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Short-chain acyl-coenzyme A dehydrogenase deficiency

Short-chain acyl-coenzyme A dehydrogenase deficiency (SCADD), also called ACADS deficiency and SCAD deficiency,[1] is an autosomal recessive[2] fatty acid oxidation disorder which affects enzymes required to break down a certain group of fats called short chain fatty acids.[medical citation needed]

Short-chain acyl-coenzyme A dehydrogenase deficiency
Autosomal recessive - en.svg
Short-chain acyl-coenzyme A dehydrogenase deficiency has an autosomal recessive pattern of inheritance
Classification and external resources
ICD-10 E71.3
ICD-9-CM 277.85
OMIM 201470
DiseasesDB 31599
Orphanet 26792

Contents

Signs/symptomsEdit

Short-chain acyl-coenzyme A dehydrogenase deficiency affected infants will have vomiting, low blood sugar, a lack of energy (lethargy), poor feeding, and failure to gain weight and grow. Additional features of this disorder may include poor muscle tone (hypotonia), seizures, developmental delays, and microcephaly.[3][4] The symptoms of short-chain acyl-CoA dehydrogenase deficiency may be triggered during illnesses such as viral infections. In some cases, signs and symptoms may not appear until adulthood, when some individuals may develop muscle weakness, while other individuals mild symptoms may never be diagnosed.[3][5]

GeneticsEdit

 
Chromosome 12

SCADD is caused genetically by mutations in the ACADS gene, located on chromosome 12q22-qter.[6] Mutations in the ACADS gene lead to inadequate levels of short-chain acyl-CoA dehydrogenase, which is important for breaking down short-chain fatty acids. Low levels of this enzyme halt short-chain fatty acids from being further broken down and processed in the mitochondria, consequently, these short-chain fatty acids are not converted into energy.[5][7]

The disorder is inherited via autosomal recessive.[2] This means the defective gene responsible for the disorder is located on an autosome (chromosome 12 is an autosome), and two copies of the defective gene are needed in order to be born with this disorder. The parents of an individual with an autosomal recessive disorder both carry one copy of the defective gene.[5][8]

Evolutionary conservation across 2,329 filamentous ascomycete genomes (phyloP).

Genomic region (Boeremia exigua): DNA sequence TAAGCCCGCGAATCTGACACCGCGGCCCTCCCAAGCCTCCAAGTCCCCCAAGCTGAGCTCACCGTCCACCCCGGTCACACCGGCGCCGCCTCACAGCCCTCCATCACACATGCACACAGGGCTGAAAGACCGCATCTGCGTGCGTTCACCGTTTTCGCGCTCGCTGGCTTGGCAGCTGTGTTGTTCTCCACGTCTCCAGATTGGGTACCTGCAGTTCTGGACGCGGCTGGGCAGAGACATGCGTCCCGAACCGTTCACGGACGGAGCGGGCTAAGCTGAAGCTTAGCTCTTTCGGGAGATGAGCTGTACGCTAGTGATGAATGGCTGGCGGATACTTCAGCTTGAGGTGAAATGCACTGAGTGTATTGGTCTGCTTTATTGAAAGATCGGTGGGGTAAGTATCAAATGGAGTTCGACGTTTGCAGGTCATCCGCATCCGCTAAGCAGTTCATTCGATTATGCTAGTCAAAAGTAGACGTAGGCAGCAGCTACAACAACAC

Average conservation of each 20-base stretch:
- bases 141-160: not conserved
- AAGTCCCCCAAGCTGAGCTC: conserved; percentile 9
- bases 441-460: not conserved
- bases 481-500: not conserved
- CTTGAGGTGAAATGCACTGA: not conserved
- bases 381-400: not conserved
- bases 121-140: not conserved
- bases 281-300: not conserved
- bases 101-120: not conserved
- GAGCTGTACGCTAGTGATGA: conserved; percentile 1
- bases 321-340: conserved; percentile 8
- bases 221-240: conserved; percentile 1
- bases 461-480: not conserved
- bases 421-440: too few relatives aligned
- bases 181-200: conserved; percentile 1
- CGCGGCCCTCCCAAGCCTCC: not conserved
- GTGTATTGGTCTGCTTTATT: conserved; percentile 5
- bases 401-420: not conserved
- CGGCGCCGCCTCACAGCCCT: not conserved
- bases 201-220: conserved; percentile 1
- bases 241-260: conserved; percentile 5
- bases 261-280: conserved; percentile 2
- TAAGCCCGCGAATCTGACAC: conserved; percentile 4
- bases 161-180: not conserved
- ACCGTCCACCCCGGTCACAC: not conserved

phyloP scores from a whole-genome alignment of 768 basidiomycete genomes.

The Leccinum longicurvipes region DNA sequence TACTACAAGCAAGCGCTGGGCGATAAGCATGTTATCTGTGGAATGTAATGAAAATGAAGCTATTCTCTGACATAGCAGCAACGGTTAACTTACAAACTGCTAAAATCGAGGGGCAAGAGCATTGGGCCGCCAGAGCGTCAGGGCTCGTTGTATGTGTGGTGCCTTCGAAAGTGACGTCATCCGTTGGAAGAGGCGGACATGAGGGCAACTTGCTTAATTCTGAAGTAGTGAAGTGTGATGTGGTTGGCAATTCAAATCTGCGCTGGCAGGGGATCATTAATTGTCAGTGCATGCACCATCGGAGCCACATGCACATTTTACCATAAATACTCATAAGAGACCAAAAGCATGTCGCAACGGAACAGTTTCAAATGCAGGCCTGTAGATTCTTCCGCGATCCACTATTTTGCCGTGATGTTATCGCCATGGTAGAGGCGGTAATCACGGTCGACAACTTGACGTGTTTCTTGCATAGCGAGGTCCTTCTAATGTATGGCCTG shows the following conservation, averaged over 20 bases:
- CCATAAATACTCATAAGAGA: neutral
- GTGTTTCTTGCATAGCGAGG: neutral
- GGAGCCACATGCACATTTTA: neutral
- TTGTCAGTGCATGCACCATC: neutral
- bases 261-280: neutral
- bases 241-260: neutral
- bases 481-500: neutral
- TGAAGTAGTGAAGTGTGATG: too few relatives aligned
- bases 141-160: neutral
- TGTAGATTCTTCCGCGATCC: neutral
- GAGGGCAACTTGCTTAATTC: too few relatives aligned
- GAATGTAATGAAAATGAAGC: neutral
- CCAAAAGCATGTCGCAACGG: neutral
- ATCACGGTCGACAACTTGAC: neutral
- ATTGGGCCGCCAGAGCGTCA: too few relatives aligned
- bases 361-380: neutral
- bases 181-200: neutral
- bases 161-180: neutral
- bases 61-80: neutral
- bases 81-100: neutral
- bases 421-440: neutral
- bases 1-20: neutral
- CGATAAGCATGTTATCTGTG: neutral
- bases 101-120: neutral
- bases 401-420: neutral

DiagnosisEdit

The diagnosis of short-chain acyl-coenzyme A dehydrogenase deficiency is based on the following:

Differential diagnosisEdit

The differential diagnosis for short-chain acyl-coenzyme A dehydrogenase deficiency is: ethylmalonic encephalopathy, mitochondrial respiratory chain defects and multiple acyl-CoA dehydrogenase deficiency.[5]

Treatment and managementEdit

 
Riboflavin

In terms of treatment for short-chain acyl-CoA dehydrogenase deficiency, some individuals may not need treatment, while others might follow administration of:[4]

EpidemiologyEdit

This disorder, epidemiologically speaking, is thought to affect approximately 1 in 50,000 newborns according to Jethva, et al.[2] While in the U.S. state of California there seems to be a ratio of 1 in 35,000.[5]

ReferencesEdit

  1. ^ Online Mendelian Inheritance in Man (OMIM) 201470
  2. ^ a b c Jethva R, B. M.; Bennett, M.; Vockley, J. (Dec 2008). "Mini-Review: Short-Chain Acyl-Coenzyme A Dehydrogenase Deficiency". Molecular Genetics and Metabolism (Free full text). 95 (4): 195–200. doi:10.1016/j.ymgme.2008.09.007. PMC 2720545 . PMID 18977676. 
  3. ^ a b "Short-chain acyl-CoA dehydrogenase deficiency | Genetic and Rare Diseases Information Center(GARD) – an NCATS Program". rarediseases.info.nih.gov. Retrieved 30 October 2016. 
  4. ^ a b RESERVED, INSERM US14 -- ALL RIGHTS. "Orphanet: Short chain acyl CoA dehydrogenase deficiency". www.orpha.net. Retrieved 2016-10-30. 
  5. ^ a b c d e f Wolfe, Lynne; Jethva, Reena; Oglesbee, Devin; Vockley, Jerry (1 January 1993). "Short-Chain Acyl-CoA Dehydrogenase Deficiency". GeneReviews(®). University of Washington, Seattle. Retrieved 30 October 2016. update 2014
  6. ^ Online Mendelian Inheritance in Man (OMIM) 606885
  7. ^ Reference, Genetics Home. "SCAD deficiency". Genetics Home Reference. Retrieved 30 October 2016. 
  8. ^ "Autosomal recessive: MedlinePlus Medical Encyclopedia". medlineplus.gov. NIH. Retrieved 30 October 2016. 
  9. ^ "Newborn screening tests: MedlinePlus Medical Encyclopedia". medlineplus.gov. Retrieved 30 October 2016. 
  10. ^ "Deficiency of butyryl-CoA dehydrogenase - Conditions - GTR - NCBI". www.ncbi.nlm.nih.gov. NIH. Retrieved 30 October 2016. 

Further readingEdit